The “save the date” Evites for fall parties are starting to arrive, a bittersweet reminder that summer is almost over. You glance at the invitation, mark your calendar and go back to your trashy beach novel.
Though most of Washington is still in vacation mode, plans for fall fundraisers, Halloween promotions and, yes, even Christmas parties are already in full swing. You see a “save the date” and think, “Free drinks!” To your hosts — political campaigns, think tanks, corporations, charities, trade associations, NGOs — the Evite is the first step in a carefully calculated strategy to grab your time and attention.
The very important people of Washington are short on time and easily bored. Which is why, during the dog days of summer, almost 400 people gathered last week at the Ronald Reagan Building for Elevate, a conference for Washington event organizers. Their goal: learning to make their events more memorable, attract the right guests and do it all on a politically correct budget.
It’s not enough to throw free booze at people anymore, although that never hurts. The old formula of cocktails, dinner and endless speeches is giving way to artisanal menus, designer mixologists and charging stations. Plus hashtags, live Instagram feeds and anything else that will transform another boring evening into a talker.
A giant Lite-Brite board, perhaps, where guests can play with a massive version of the favorite childhood toy? Or maybe wearable technology such as a light-up bracelet, the kind spotted at the Taylor Swift concerts at Nationals Park?
“One of the things I’m excited about is wearable bracelets,” says Sarah Peterson, a newly hired associate for donor engagement and special events at Woolly Mammoth Theatre Company. Her job is to help plan opening nights, donor dinners and other fundraisers, especially for younger audience members. She thinks the motion-activated bracelet might be perfect for a meet-the-cast party. “It’s cool,” the 22-year-old says. “It’s so cool.”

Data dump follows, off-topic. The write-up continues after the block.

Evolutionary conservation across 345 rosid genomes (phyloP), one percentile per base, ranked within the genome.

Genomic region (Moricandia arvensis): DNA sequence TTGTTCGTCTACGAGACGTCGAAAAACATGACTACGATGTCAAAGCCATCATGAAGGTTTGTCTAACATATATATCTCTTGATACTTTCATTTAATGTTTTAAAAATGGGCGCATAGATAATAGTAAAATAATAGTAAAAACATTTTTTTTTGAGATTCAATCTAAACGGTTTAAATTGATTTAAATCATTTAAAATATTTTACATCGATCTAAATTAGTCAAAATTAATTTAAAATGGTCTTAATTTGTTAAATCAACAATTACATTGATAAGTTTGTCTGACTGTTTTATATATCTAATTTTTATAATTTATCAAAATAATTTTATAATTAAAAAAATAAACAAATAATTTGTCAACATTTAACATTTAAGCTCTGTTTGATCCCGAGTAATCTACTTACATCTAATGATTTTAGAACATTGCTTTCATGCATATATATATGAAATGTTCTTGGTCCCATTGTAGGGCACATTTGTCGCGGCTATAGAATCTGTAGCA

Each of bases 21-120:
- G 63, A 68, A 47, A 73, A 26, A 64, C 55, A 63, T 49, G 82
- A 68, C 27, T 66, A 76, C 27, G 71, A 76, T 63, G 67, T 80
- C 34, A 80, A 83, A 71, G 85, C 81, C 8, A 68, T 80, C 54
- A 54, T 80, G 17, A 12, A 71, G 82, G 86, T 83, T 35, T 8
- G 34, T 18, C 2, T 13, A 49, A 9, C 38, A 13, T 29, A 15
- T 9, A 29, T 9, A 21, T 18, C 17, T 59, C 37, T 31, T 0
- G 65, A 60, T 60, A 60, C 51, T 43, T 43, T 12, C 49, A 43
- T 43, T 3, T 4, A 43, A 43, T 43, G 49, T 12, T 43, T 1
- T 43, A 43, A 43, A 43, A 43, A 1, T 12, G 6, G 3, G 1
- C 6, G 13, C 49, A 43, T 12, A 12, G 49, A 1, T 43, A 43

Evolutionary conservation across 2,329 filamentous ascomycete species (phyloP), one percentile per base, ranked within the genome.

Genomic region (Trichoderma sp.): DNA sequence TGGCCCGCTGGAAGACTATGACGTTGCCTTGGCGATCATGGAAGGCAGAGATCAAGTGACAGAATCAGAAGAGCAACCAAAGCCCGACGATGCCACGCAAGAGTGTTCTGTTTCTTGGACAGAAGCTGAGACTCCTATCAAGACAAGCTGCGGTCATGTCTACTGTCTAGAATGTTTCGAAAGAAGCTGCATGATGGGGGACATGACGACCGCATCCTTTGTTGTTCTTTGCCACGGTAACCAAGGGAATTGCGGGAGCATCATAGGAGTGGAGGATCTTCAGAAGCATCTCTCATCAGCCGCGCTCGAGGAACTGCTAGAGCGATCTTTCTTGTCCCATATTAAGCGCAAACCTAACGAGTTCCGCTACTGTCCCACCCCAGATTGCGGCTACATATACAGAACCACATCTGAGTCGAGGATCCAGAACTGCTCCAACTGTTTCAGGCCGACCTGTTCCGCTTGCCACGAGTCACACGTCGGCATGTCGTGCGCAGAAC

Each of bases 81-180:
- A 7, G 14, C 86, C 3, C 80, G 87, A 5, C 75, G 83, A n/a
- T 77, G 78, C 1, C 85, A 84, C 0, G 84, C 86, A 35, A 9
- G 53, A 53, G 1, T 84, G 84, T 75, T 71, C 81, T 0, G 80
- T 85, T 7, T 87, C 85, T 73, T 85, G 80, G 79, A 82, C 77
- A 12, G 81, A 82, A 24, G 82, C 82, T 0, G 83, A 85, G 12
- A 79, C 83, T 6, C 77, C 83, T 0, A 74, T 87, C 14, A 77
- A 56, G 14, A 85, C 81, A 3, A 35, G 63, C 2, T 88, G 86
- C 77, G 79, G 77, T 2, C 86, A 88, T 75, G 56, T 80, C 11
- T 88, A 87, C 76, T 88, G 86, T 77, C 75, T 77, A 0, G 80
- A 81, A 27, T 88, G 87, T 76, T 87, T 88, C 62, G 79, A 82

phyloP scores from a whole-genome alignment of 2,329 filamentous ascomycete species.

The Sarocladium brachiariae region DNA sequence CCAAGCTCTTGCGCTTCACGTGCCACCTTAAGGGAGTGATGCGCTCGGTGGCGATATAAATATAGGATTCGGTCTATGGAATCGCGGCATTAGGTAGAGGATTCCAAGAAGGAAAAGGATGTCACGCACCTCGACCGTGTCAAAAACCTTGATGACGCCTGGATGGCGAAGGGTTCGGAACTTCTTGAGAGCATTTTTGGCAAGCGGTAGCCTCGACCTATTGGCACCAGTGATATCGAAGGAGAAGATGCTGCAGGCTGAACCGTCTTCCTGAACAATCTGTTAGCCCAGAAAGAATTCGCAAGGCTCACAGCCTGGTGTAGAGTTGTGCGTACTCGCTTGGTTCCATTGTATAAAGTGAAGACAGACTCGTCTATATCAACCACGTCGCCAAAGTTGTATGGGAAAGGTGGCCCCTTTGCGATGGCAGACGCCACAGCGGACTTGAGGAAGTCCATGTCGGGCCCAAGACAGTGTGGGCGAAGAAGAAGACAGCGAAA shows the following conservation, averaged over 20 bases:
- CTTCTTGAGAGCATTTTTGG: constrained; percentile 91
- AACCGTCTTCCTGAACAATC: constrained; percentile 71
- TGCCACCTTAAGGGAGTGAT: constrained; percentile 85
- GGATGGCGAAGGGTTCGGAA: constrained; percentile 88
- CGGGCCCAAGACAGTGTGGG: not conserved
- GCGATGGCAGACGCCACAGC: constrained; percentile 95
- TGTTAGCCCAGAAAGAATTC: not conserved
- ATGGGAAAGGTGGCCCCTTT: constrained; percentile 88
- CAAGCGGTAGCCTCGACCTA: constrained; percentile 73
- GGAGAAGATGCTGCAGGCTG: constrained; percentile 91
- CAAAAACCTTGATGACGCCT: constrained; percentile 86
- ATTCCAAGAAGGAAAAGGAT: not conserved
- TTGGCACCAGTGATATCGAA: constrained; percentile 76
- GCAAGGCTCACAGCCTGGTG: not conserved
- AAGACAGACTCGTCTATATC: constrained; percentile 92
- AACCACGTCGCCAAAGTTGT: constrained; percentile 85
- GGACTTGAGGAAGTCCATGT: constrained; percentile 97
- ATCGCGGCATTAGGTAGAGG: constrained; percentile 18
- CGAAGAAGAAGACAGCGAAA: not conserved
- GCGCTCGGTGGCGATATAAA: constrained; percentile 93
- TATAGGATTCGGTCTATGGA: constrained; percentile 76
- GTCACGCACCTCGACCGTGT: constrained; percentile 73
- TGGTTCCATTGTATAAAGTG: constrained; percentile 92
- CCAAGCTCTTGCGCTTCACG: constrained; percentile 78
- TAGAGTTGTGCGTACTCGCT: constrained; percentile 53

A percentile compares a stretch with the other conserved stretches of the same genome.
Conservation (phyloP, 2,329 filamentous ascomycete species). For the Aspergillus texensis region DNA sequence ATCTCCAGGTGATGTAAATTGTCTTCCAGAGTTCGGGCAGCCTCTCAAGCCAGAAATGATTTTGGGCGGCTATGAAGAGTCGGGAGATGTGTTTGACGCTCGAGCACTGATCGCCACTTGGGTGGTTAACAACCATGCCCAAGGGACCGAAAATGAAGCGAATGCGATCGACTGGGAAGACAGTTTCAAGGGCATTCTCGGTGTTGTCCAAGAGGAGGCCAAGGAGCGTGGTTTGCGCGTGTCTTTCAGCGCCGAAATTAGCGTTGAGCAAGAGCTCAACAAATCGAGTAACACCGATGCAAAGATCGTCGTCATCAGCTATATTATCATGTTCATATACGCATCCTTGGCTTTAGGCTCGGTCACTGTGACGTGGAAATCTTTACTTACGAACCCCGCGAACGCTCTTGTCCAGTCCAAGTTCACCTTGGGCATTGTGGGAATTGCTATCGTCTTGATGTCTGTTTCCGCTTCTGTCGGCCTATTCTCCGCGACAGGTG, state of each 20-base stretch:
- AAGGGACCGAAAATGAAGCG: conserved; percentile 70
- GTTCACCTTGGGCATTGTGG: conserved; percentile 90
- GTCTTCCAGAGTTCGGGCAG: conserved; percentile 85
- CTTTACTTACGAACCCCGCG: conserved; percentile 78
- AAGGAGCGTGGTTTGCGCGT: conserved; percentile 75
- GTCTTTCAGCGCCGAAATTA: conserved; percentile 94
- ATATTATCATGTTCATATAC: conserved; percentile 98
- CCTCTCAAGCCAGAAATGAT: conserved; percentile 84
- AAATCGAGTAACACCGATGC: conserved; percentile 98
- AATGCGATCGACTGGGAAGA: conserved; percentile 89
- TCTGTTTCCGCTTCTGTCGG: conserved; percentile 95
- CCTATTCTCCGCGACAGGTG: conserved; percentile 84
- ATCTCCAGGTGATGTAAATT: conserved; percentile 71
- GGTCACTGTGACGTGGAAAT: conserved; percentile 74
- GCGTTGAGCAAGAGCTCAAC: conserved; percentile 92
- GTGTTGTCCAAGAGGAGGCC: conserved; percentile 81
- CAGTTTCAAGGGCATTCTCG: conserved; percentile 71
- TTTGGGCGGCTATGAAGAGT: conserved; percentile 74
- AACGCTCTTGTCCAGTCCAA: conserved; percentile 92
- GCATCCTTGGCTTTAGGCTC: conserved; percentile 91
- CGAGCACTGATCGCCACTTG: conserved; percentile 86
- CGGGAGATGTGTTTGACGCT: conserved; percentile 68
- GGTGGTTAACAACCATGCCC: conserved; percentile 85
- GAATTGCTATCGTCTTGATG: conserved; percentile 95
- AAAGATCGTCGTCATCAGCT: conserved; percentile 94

Lights, camera phones, action! It’s not really a party until somebody tweets.
“Nobody’s an attendee anymore,” says David Adler, founder of BizBash, the events media company that hosted the conference. “You’re all participants — whether you like it or not.”
All of this comes from a man steeped in the old, pre-smartphone Washington tradition.
Adler grew up in the nation’s capital, graduated from American University and founded Dossier magazine in 1975, at age 21. It was the city’s first publication devoted to the social elite and arrived just as the Vietnam War, post-Nixon vibe was swinging back to more traditional (and conspicuous) displays of wealth and power.
The young publisher moved in the city’s top circles and sat at the most exclusive tables. “I went to so many parties, people thought I was a maitre d’,” he says.
Adler sold Dossier in 1988 and moved to New York, where he turned his expertise at parties into a career as a corporate-events organizer, throwing elaborate soirees in grand settings. In 2000, he founded BizBash, an online resource for event companies to share ideas and products for meetings, conventions, trade shows, festivals, weddings and other gatherings.
Maybe it’s the Washington upbringing: Adler, now 61, thinks of himself as the self-appointed mayor of his industry and calls politicians the original event experts.
“It’s one of the best skills they have,” he says. “Their whole life is going to events, and they’re all about making sure people show up.” A standing-room-only crowd is a triumph (someone in Bernie Sanders’s campaign is a genius) and an empty room a disaster (Rick Perry, white courtesy phone).
The point behind all of the planning is to get bodies into the room, whether you’re selling a candidate, an idea or a product. All of the technology, all of the innovation is designed to get people talking and networking.
“When I’m meeting you face to face, I’m much more likely to have a future conversation with you than if I connect with you over an e-mail,” Adler says. He’s a huge fan of the 6-8 p.m. cocktail party. “You get together people with amazing power in one room, and they talk to each other,” he says. “Those conversations can change the world — if you curate them properly.”
Networking (hitting up friends, supporting charities, volunteering for a cause) will get you on guest lists. And a good invitation makes invitees feel they really need to show up because the party will be valuable and fun, or something great will happen and they’ll blow it by not going.